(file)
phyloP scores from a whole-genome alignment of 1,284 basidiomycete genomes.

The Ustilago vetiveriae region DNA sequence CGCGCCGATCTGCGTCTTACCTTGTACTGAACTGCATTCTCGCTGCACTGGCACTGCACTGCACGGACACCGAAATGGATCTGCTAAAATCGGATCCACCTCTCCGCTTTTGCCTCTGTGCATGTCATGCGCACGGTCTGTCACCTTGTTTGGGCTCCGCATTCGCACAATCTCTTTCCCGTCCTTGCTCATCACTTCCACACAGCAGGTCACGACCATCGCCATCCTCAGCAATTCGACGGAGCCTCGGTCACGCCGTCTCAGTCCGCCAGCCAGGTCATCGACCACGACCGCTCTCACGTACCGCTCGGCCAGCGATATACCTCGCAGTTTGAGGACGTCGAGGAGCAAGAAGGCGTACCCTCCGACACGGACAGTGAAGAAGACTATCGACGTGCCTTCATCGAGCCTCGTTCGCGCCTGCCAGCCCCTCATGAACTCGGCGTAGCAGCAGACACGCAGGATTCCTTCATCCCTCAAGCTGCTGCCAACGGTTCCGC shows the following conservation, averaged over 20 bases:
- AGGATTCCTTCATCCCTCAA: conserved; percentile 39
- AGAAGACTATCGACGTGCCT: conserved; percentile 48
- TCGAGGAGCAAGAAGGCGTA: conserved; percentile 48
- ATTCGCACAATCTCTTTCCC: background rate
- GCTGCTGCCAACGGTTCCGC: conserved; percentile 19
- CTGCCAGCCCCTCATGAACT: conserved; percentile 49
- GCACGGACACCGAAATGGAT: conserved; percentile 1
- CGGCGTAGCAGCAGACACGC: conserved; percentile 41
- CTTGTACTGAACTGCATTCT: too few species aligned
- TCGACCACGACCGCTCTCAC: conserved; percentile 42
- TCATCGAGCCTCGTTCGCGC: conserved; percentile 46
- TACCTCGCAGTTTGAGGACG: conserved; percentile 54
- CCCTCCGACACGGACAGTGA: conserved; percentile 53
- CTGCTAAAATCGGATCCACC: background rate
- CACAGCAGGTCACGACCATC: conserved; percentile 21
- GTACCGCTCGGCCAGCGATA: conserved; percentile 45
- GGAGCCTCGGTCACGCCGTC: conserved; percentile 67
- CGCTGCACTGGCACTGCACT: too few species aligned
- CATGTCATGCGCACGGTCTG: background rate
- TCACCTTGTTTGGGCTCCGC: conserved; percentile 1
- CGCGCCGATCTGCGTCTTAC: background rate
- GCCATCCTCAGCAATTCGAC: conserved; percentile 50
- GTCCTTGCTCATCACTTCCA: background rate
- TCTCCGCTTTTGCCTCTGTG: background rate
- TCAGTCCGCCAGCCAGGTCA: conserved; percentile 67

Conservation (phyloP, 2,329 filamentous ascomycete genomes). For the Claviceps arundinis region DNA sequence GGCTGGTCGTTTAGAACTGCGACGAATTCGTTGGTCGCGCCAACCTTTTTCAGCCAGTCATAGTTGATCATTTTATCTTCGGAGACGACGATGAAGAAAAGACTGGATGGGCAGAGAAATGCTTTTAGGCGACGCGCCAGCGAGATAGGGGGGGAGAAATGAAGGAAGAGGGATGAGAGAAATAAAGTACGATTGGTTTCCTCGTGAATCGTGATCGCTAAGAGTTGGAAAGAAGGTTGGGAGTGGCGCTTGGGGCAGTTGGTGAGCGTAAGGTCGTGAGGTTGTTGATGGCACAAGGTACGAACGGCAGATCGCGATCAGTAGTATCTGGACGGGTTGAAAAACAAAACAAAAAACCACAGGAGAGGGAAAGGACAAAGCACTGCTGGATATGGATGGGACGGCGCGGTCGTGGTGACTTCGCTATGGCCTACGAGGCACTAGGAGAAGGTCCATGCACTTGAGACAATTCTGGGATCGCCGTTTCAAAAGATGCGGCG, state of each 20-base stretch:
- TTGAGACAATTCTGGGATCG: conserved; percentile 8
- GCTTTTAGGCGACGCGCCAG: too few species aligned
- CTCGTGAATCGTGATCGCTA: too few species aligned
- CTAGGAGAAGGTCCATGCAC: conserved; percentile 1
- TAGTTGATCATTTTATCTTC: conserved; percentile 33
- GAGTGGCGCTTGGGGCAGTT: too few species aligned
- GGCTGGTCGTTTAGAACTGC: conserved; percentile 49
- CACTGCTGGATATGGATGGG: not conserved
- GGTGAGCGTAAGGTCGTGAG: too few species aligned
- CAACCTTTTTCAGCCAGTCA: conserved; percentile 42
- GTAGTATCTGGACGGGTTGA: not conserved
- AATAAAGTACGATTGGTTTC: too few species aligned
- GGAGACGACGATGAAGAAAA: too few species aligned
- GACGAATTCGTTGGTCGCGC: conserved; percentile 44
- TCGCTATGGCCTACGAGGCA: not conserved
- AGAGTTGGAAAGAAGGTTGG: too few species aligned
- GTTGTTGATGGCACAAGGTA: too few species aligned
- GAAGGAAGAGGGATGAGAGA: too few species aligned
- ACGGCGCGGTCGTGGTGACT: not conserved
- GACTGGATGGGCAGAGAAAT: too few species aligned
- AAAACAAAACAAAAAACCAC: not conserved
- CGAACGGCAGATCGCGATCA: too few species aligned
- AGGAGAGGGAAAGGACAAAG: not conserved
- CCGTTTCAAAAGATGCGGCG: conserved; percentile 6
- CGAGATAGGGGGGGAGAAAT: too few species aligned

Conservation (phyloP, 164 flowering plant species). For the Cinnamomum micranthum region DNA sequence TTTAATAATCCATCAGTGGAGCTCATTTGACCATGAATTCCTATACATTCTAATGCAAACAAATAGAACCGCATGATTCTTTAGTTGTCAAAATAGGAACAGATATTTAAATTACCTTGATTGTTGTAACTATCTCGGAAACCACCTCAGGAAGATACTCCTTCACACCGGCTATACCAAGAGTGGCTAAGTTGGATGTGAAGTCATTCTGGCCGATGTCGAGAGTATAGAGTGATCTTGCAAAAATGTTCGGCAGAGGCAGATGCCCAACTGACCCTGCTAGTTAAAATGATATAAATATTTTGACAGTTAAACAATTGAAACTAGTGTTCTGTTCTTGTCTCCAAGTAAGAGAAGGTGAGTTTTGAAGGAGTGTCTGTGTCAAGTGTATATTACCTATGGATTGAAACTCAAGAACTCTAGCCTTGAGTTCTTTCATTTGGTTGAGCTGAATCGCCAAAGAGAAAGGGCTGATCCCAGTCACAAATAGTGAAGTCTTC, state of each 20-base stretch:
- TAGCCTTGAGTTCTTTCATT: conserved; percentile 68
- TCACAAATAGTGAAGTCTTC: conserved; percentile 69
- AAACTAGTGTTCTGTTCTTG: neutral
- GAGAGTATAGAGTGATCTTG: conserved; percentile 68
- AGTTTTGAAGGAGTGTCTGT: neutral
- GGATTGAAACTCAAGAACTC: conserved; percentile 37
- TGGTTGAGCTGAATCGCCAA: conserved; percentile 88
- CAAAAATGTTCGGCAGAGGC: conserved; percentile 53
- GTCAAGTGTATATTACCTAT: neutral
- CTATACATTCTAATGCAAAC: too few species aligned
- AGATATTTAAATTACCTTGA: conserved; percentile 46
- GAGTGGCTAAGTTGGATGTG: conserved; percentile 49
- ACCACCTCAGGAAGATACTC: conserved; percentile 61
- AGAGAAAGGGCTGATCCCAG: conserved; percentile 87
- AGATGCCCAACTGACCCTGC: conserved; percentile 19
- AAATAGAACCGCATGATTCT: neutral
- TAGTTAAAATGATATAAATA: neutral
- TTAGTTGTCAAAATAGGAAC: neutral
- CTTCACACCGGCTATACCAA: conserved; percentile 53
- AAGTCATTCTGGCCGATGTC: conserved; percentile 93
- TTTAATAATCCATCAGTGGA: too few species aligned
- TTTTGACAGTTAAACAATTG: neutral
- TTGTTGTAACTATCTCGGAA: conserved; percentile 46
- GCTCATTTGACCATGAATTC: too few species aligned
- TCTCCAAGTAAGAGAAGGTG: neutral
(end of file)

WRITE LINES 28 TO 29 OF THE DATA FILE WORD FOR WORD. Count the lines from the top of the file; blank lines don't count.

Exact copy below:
Conservation (phyloP, 2,329 filamentous ascomycete genomes). For the Claviceps arundinis region DNA sequence GGCTGGTCGTTTAGAACTGCGACGAATTCGTTGGTCGCGCCAACCTTTTTCAGCCAGTCATAGTTGATCATTTTATCTTCGGAGACGACGATGAAGAAAAGACTGGATGGGCAGAGAAATGCTTTTAGGCGACGCGCCAGCGAGATAGGGGGGGAGAAATGAAGGAAGAGGGATGAGAGAAATAAAGTACGATTGGTTTCCTCGTGAATCGTGATCGCTAAGAGTTGGAAAGAAGGTTGGGAGTGGCGCTTGGGGCAGTTGGTGAGCGTAAGGTCGTGAGGTTGTTGATGGCACAAGGTACGAACGGCAGATCGCGATCAGTAGTATCTGGACGGGTTGAAAAACAAAACAAAAAACCACAGGAGAGGGAAAGGACAAAGCACTGCTGGATATGGATGGGACGGCGCGGTCGTGGTGACTTCGCTATGGCCTACGAGGCACTAGGAGAAGGTCCATGCACTTGAGACAATTCTGGGATCGCCGTTTCAAAAGATGCGGCG, state of each 20-base stretch:
- TTGAGACAATTCTGGGATCG: conserved; percentile 8